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Thursday, Sep 28, 2023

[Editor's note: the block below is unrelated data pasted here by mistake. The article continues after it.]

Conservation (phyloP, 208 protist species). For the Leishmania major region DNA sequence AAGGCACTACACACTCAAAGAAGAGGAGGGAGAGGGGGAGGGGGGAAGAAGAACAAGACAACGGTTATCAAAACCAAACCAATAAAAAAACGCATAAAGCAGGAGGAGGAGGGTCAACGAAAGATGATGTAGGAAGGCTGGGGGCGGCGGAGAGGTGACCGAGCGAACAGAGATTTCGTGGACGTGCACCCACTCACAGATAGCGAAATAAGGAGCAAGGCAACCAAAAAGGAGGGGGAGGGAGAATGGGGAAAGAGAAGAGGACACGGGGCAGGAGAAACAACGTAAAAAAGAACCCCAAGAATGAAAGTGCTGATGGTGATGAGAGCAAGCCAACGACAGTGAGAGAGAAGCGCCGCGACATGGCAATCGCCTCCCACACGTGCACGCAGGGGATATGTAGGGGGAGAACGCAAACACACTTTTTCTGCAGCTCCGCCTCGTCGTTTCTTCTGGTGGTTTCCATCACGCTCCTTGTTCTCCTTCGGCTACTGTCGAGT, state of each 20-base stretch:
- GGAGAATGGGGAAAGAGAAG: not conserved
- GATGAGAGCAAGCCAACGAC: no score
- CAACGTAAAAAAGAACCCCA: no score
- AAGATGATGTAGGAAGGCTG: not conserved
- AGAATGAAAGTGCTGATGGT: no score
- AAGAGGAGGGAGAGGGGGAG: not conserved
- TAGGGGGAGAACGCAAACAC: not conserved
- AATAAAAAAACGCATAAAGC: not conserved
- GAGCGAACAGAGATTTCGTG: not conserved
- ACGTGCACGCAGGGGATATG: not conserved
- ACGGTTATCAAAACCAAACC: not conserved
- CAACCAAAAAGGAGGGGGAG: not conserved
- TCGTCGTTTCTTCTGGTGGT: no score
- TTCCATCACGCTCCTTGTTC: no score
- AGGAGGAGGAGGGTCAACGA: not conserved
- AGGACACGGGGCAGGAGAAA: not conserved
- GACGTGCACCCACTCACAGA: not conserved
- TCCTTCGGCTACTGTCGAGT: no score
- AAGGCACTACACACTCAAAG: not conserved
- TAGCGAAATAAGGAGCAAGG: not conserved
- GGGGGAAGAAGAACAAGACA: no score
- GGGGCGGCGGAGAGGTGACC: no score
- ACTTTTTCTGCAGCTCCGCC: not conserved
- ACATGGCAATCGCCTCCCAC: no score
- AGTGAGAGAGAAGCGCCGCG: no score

This fall, there is a great deal of talk about character. “One of the most important virtues of the American character is our ability to approach the complexities that life presents us with common sense and decency,” were the words recently spoken by a man with whom I rarely agree. But on this point, House Democrat Leader Richard Gephardt couldn’t be more right. There is such a thing as an American character. And in politics and government, as in everyday life, the quality of character does count, despite what some people may say or believe. Character counts in our state and national leaders, the men and women we elect to represent us in the halls of government. The political contract we make with our elected officials is based on our trust that positions they take on tough campaign issues today will match their governmental decision-making tomorrow. Californians have a right to know that the people they elect to represent them will pursue their honest best judgement, not pander to polls or special interests. Why? Because people elect leaders based upon their campaign promises their word. The truest measure of a person’s worth is the strength of his or her word. And an examination of character allows us to determine whether our leaders can be trusted by their word. But most importantly, an examination of character allows us to determine who or what our leaders themselves trust most the people they represent or the government. The next governor will appoint the judges who will be deciding business, consumer and criminal law through 2020 or longer. Judges are, by definition and tradition, the men and women who make precedent-setting decisions based on the rule of law, even when they are tough personal choices. Families and community institutions, like schools and churches, are the most powerful and influential guides in our lives. If our chief executive believes bureaucracy to be more trustworthy than the family, he will be reluctant to reform such things as taxes and education toward the goal of empowering the family. This is when character counts. Whether it was five minutes ago, five hours ago, five months ago, or 20 years ago, where a person stands on any important issue means everything, because character is about standing up for what you believe when it’s not the easy thing to do. It’s about remaining steadfast about that which you believe at heart. It’s about doing what’s right when no one is looking. This is when character counts. GEORGE DEUKMEJIAN Former California Governor

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